• All those granted citizenship with exception were employed in the Defense Forces, National Guard and security forces. They and their families reside in semi- remote areas (11). They were actively engaged in suppressing protests. These institutions marginally employ a few Shias. During the 90s unrest, tens were killed and injured due to excessive use of forces, to crush down demonstrations. While, approximately 7,000 citizens (mostly Shias) (12) were detained and tortured.
  • The authorities took initiatives to grant the citizenship to a large number of individuals from the Saudi Al Dawaser tribe, who had never resided in Bahrain. These people were brought to Bahrain only to participate in the elections of the Council of Representatives (13). The authorities also issued orders to army and police associates to take part in the elections (14). The authorities amended the law just before the election to allow the newly-naturalized citizens to participate in the elections, rather than wait for 10 years to be eligible to vote, according to the previous law (15).


The Bahrain Centre for Human Rights calls on the authorities and concerned human rights bodies to intervene to push for transparency, whereby the authority reveals all information related to naturalization, mainly in the period of the 90s.

  • To hold open dialogue to discuss and resolve this issue.
  • To carry out administrative reforms in all concerned departments and to prosecute officials who violated the law.
  • To amend the naturalization law, which would clearly specify conditions for citizenship, restrict the authority from abusing this power and achieve transparency by officially disclosing granting citizenship.
  • To introduce procedures that will stop any discrimination in granting citizenship and any newly-naturalized citizen from being given preferences in employment, housing and other privileges.
  • To give priority to the citizens, without discriminating among them, in employment and promotions in the army and security institutions.
  • To give priority to those who are being denied citizenship, to women who have Bahraini children and to children of Bahraini women.
  • To speed up the process of granting citizenship to those who deserve it, and to issue passports to denied Bahrainis, such as the descendents of Mr. Saleh Al-Setrawi, who until now are barred from returning to Bahrain.


(1) See details and statistics in the report of Bahrain Centre for Human Rights on living standards and economic rights

(2) Privileges are given to the naturalized persons in acquiring jobs in the army and security institutions, while Shia citizens who are a majority and consist the majority of the 30,000 unemployed Bahrainis, are denied these jobs. While naturalized persons injoy housing facilities, there are more than 40,000 applicants for public housing, some for more than 10 years and there are approximately 10,000 homes about to collapse and not suitable for living. The naturalized persons are given preference in salaries, allowances and promotions.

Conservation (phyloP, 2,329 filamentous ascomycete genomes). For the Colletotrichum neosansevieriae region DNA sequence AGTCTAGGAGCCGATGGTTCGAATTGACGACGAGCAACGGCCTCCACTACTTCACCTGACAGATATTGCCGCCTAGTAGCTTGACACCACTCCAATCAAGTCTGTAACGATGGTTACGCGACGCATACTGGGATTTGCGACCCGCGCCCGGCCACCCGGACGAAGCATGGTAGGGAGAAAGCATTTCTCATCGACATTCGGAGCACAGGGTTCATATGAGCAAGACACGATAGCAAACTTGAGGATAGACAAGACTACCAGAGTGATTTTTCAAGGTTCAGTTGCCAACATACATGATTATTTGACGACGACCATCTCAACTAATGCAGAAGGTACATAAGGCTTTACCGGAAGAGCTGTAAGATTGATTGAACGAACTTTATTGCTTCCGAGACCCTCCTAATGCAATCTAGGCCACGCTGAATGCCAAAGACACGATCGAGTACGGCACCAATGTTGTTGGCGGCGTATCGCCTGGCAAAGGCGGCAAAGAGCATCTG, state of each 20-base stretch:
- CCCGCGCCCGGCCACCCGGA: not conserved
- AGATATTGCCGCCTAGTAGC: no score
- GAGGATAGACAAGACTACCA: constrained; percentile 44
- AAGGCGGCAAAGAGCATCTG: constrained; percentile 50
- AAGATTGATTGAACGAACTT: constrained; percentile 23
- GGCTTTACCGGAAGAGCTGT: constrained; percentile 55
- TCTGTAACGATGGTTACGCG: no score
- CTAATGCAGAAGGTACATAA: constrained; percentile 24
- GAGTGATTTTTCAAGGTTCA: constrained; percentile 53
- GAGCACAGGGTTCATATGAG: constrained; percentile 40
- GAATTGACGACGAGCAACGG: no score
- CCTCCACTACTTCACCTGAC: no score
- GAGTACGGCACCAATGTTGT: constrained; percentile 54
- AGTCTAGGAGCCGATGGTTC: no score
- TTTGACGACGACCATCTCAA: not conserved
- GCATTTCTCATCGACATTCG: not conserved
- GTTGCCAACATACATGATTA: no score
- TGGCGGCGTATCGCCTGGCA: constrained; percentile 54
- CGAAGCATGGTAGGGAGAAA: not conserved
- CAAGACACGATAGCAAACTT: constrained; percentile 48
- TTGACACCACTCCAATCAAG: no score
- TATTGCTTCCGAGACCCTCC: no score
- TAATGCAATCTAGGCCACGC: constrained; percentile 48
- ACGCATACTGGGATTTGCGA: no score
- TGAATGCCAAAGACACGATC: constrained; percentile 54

(3) Article no. (3) Bahraini citizenship law for 1963.

(4) Universal Human Rights Declaration stipulate that every individual has the right to a citizenship.

(5) Consider reports by Amnesty International, US State Department and Bahrain Human Rights Organisation for 1990-2000.

(6) The passports directorate still places obstacles before many of those who deserve the citizenship, whereby the Bahrain Centre follows-up more than 40 cases of individuals and families, the authorities slows down the process of granting passports and allowing the return of 66 children and descendants of Saleh Al-Setrawi, who are in exile.

(7) Most cases of exceptional citizenship is believed to have happened in the 90s, with special decrees issued by the late Amir.

(8) Statements by the vice chairman of the parliamentary investigation committee regarding naturalization- Al Ayam newspaper 16/2/2004.

(9) Consider reports and working papers presented by Al Wefaq, the National Action, the Islamic Action, the National Forum, Al Wasat Al Arabi and Al Menbar Al Taqadoumi.

(10) Statistics report published by Bahrain Centre for Human Rights.

(11) Such areas are houses of Defence Forces, Safiriya and parts of Hamad Town.

(12) The committee for victims collected data on the number of victims. The committee submitted a petition containing 33,000 signatures of victims and their sympathizer, demanding compensation and prosecuting of officials. Refer also to reports by Amnesty International and UN’s mechanisms on violation in Bahrain during the 90s unrest.

(13) In the beginning, the authorities did not admit to naturalizing members of Saudi Al Dawaser tribe. However after providing solid evidence in a public seminar by opposition societies, the King revealed that they were given the citizenship because their ancestors lived in Bahrain in the 1920s.

(14) Considering that these segments are of Sunni tribal origins, their participation in the elections would benefit the nominees of these segments on the expense of the others.

(15) The authorities intended to stamp passports of the voters, to find out who failed to participate in voting, mainly those in the military and newly-naturalized citizens. The opposition societies called for boycotting the elections, because of the constitutional changes made by the King, that among other matters, he appoints half the members of the parliament.